Lockdowns

As a result of the latest Presidential election, state legislatures are garnering a great deal of publicity about a host of new laws surrounding voter registration. More quietly, several states, in a reaction to the COVID-19 pandemic, are also seeking to restrain the activities of our public health officials.
There are numerous opinions about the best way to handle (or perhaps end) the COVID pandemic. They range from more strict lockdowns, to "let's open as quickly as possible" coupled with the hope to keep it in check. A pandemic expert picks the first way. It's very unpopular. Is it even a realistic choice?
On Nov. 25, 2020, the Supreme Court decided Roman Catholic Diocese of Brooklyn v. Andrew Cuomo [1] in a 5-4 ruling. That decision struck down Gov. Cuomo's executive order limiting to ten the number of individuals who could gather in places of worship in hard-hit “red zones.”  As COVID's US toll continues to increase and vaccination efforts fumble, we can expect frustrated governors and public health officials to seek to enforce a broader panoply of lockdown orders. The Diocese case teaches a few lessons to assure new orders don’t trespass on the new-found Religious devotion of the Supreme Court.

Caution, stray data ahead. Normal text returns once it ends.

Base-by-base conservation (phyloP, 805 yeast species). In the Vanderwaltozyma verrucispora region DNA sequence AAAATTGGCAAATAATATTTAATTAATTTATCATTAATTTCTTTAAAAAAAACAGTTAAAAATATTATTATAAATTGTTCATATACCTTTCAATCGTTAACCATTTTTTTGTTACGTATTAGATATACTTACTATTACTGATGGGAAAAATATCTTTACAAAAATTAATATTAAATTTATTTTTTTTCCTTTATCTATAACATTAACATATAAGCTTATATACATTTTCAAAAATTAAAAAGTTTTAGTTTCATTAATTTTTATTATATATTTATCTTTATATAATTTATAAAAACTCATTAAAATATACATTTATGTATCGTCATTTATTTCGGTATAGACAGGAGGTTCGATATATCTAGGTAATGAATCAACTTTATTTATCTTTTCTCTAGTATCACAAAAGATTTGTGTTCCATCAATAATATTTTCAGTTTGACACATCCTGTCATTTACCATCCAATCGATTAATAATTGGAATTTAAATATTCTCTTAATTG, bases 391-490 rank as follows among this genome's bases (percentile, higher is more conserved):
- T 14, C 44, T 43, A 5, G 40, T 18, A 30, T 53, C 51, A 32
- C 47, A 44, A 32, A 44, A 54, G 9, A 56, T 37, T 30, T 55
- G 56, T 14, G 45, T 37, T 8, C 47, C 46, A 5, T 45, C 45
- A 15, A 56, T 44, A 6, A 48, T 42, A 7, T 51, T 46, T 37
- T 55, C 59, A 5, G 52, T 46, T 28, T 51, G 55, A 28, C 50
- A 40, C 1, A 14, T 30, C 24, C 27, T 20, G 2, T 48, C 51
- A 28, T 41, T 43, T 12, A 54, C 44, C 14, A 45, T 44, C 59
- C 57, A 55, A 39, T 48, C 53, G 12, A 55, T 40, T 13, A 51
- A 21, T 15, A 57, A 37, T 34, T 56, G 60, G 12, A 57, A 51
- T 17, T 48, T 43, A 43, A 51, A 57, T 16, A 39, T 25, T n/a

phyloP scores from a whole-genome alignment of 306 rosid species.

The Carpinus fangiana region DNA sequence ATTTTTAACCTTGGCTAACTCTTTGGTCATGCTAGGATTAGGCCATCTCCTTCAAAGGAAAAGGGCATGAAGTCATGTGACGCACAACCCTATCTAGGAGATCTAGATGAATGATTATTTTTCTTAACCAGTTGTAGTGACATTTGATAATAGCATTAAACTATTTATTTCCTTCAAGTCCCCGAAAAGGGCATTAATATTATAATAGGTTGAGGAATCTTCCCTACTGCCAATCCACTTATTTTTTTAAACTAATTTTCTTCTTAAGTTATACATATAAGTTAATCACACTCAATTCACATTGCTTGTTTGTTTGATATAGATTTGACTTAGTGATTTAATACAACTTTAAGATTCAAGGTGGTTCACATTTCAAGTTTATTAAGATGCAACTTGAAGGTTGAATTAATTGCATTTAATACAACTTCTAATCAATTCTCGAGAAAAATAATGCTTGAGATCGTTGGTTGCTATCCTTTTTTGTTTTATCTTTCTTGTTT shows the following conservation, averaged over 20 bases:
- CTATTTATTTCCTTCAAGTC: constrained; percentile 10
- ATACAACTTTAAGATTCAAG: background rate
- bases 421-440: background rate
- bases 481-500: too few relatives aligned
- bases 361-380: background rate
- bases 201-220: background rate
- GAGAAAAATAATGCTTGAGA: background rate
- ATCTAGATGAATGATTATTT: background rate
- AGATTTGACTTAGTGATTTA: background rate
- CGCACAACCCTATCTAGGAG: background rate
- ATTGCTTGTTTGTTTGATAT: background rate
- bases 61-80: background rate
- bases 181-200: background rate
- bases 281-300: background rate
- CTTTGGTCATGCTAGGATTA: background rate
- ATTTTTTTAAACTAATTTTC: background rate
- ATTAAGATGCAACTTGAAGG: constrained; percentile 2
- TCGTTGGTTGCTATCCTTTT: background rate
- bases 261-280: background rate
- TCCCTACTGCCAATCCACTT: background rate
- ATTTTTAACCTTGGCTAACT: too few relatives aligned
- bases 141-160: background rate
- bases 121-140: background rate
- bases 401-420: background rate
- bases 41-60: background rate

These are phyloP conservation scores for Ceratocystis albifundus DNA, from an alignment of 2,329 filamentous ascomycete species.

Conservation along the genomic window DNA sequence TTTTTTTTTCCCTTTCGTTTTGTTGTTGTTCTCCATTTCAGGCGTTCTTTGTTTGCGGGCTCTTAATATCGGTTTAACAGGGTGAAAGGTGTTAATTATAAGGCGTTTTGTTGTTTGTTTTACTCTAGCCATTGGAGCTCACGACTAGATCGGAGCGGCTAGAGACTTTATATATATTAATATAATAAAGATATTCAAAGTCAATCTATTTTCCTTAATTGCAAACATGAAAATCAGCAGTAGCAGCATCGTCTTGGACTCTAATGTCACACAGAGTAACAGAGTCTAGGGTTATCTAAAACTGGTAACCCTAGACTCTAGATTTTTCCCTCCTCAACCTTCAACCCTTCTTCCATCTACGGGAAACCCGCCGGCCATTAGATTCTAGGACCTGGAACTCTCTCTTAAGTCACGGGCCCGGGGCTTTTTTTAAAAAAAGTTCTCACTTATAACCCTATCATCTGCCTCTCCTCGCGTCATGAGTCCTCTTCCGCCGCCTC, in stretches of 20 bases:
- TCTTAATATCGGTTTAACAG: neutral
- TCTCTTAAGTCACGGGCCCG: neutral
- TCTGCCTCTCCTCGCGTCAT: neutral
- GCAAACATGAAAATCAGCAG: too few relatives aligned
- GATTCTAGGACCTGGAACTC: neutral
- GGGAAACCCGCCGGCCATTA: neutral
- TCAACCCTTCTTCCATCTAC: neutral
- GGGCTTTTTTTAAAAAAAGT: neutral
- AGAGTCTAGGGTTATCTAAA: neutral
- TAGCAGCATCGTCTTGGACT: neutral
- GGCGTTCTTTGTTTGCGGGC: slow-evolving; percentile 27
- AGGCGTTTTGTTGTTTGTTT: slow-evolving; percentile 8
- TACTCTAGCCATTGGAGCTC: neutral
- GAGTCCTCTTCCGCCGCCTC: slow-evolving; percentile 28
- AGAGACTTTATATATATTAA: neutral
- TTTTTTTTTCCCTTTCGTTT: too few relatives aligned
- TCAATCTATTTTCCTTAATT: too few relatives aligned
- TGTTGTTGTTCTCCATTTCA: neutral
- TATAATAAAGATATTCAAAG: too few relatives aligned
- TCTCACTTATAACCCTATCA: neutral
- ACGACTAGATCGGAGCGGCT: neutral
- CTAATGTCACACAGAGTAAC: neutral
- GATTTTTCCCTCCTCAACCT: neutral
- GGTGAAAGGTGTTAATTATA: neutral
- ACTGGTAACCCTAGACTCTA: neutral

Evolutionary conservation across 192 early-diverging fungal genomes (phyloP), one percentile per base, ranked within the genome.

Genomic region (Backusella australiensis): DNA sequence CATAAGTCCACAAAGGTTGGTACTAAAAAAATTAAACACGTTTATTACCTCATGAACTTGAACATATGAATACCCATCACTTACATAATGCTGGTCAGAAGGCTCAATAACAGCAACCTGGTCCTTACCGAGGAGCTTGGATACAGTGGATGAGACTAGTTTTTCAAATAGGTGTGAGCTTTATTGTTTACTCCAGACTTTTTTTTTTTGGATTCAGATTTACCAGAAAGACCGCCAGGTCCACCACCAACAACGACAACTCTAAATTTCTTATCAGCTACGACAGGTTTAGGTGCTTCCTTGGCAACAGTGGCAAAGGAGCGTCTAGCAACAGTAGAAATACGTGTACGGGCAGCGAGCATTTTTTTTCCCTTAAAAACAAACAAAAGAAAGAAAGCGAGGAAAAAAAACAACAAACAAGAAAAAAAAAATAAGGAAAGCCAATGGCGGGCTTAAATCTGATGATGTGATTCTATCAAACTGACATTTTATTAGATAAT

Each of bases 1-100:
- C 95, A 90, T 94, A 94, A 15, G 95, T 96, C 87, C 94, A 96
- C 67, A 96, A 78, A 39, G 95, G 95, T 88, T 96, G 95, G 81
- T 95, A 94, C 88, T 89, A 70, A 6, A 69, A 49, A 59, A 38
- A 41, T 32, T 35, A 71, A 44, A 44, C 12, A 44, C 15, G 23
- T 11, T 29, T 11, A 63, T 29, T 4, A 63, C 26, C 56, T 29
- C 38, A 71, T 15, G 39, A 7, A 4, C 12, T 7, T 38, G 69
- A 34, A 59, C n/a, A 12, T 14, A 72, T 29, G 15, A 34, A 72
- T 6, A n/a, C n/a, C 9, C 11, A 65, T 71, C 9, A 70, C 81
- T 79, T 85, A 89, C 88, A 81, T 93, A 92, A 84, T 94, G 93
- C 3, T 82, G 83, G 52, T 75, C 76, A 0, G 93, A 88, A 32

The Pew Research Center released a survey of 12,648 Americans on their current views on COVID-19. The headline was the increasing interest in vaccinations, up now to 60% of those surveyed, since Pfizer and Moderna's announcements. But the headline left a lot of great information "below the fold," if mentioned at all. This special edition of Every Picture Tells A Story shares a few of the salient findings.
There's no doubt that COVID-19 infections are spiking. State and local governments are introducing a range of lockdown strategies. Super spread is real, but it varies from place to place. So how do we decide where to draw the line? Are our leaders making this up as they go? A new paper may help science lead the way.
Europe is in worse shape than the U.S. when it comes to new infections, at least for the time being. Without a change in strategy -- and hoping for a vaccine is not a strategy -- going back into lockdown is pointless, as a third (or fourth) wave will emerge when society reopens.
Of course, COVID-19 has been disruptive to our lives, both at home and at work. The effect across industry varies. For instance, the fortunes of Amazon and Jeff Bezos soar, while the deaths of mom and pop retail stores have accelerated.